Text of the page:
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Priscilla Papers

We as Christians have a responsibility to do our utmost to reach the world for Christ. This mission must be fulfilled through communication, and much of our communication is surely accomplished through language. That is the central issue of the gender-inclusive translation debate. What language is most effective in communicating the true meaning of Scripture? It is the language of the people with whom we want to communicate. We are at a point today where traditional Bible translations, with their male-oriented language, seem to many to be outdated. Read more
Historically, Baptists have pretty well reflected culture on this issue as they did on the race issue. Baptist women, as in most denominations, are vital to the church. Nevertheless, they have been pretty much relegated to a secondary role, To some degree, the movements of the late 1800s and 1900s gave more freedom to Baptist women, though—being mainly in the South—the Abolishionist movement affected Baptists less than the rest of the culture. Read more
It is twenty-five years since my first book, Love, Honor and Be Free, was published by Moody Press. Subtitled “A Christian Woman’s Response to Today’s Call to Liberation,” it offered a thoughtful, if very conservative, place to stand in the midst of the swirl of antifamily—and often anti-Christian—rhetoric that accompanied the second wave of feminism. The book takes its place quite legitimately in a long literary tradition of women taking up the Scriptures in an attempt to find their “place,” but it failed to examine the system of interpretation on which its exegesis was based. Read more
I used to hate the word lonely. Where I came from, to say you were lonely was to admit weakness. Even to utter the word was to confess vulnerability. You were exposed, out of control. And maybe a little incompetent. God forbid a white, educated, middle-class woman from the great American West should be incompetent! Read more
I am from Chicago where a white supremacist shooter went on a rampage in July of 1999. He killed Ricky Birdsong, a friend and a member of my church, whom we called Coach. Coach was loving, jovial, very committed to reconciliation, and deeply devoted to his family. He lived in an affluent neighborhood and he was doing great work with his life. Coach was walking home from the playground with his two kids. The white supremacist had just shot at five Jewish people in the neighborhood where I used to live, and then drove to another Jewish neighborhood. My guess is he went looking for a Jewish person, just happened to see my friend Coach walking down the street with his kids, and decided a black man would do. Read more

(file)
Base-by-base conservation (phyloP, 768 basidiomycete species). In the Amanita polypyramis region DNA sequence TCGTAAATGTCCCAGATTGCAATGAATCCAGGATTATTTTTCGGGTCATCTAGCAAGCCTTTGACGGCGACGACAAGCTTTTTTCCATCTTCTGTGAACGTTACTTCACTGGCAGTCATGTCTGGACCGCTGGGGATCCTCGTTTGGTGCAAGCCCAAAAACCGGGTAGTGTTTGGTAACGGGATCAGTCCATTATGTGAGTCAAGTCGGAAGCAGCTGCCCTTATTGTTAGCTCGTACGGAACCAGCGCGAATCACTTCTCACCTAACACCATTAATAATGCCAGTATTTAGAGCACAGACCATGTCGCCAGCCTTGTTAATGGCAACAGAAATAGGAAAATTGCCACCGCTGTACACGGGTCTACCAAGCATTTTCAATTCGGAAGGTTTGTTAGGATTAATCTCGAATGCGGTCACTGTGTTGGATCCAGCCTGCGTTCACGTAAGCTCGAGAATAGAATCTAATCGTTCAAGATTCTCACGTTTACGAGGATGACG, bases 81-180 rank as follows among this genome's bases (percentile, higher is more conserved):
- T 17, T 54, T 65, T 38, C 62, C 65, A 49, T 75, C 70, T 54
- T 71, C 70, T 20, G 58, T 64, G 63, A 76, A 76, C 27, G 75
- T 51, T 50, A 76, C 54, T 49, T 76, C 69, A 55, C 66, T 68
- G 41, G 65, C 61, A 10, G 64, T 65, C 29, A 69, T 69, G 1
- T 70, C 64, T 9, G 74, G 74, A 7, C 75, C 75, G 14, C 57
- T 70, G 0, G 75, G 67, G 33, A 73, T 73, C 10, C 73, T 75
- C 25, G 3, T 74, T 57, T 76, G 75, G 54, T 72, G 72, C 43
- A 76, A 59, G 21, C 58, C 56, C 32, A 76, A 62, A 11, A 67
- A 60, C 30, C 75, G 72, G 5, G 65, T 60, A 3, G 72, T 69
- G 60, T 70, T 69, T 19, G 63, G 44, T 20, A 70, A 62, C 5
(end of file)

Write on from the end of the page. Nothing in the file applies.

I was raised all over the world. I carry a United States passport, but that may be the most American thing about me. I love America, and I am very aware of the heritage that is mine, being born in this great land. But the world in which I have grown up and that I really call my home, is what I call “the real world.” It is a world close to the earth, a world desperate for good news, a world that does not know all that we know and therefore does not engage in all of the arguments that divide us. It is a world in bondage to all the effects of sin and separation from God. The people of this world do not know why they are in the condition they are in. They are just there, waiting for a voice, a hand, a message, an expression, and an answer to their problems. Read more
Jesus Christ wants his body to become one—every church, every person. He wants his body to experience the unity with him and with each other that he experiences with his Father. But this unity is hindered by barriers of many kinds. Read more
I recently had the dubious honor of being the only female passenger in the first class cabin of a crowded jet. As the plane landed and taxied toward the terminal I, like all the men around me, quickly gathered my belongings and stood in the aisle. Apparently the ground crew was having difficulty opening the door, and after about ten minutes of listening to mechanical parts grind back and forth, one man, standing inches behind me blurted out, “Oh, it’s probably some stupid woman who can’t figure out how to open the door!” The other men chuckled, and I smiled like one of the boys, feeling strangely invisible and deeply humiliated by the entire circumstance. Yet, I couldn’t help but wonder if individuals would be as inclined to vent racist rather than sexist attitudes? Would they be as inclined to admit they thought Asian or African-Ameicans inept, particularly if one were present? Read more
I almost didn’t hear her. She sat just outside the door, leaning against the weathered wood on a dirt stoop. Her sari was so old it had no color anymore. No one else acknowledged her. Maybe she hadn’t said anything after all. Read more
Chances are that being a male, over 35 years old, ministering in a conservative evangelical denomination, and the product of a “dad-works, mom-at-home” traditional family, I would not be an egalitarian. Chances are that I would be a “New Man,” probably of the Promise Keepers variety, whose maleness has recently been reclaimed and revitalized. I would, as chances go, probably be a man who on the one hand is sympathetic to the feminist cause, listening to and understanding the plight of women throughout the centuries, while on the other hand being a man who has decided to follow “God’s plan” and has taken on the leadership of my family in a gentle but firm way. Read more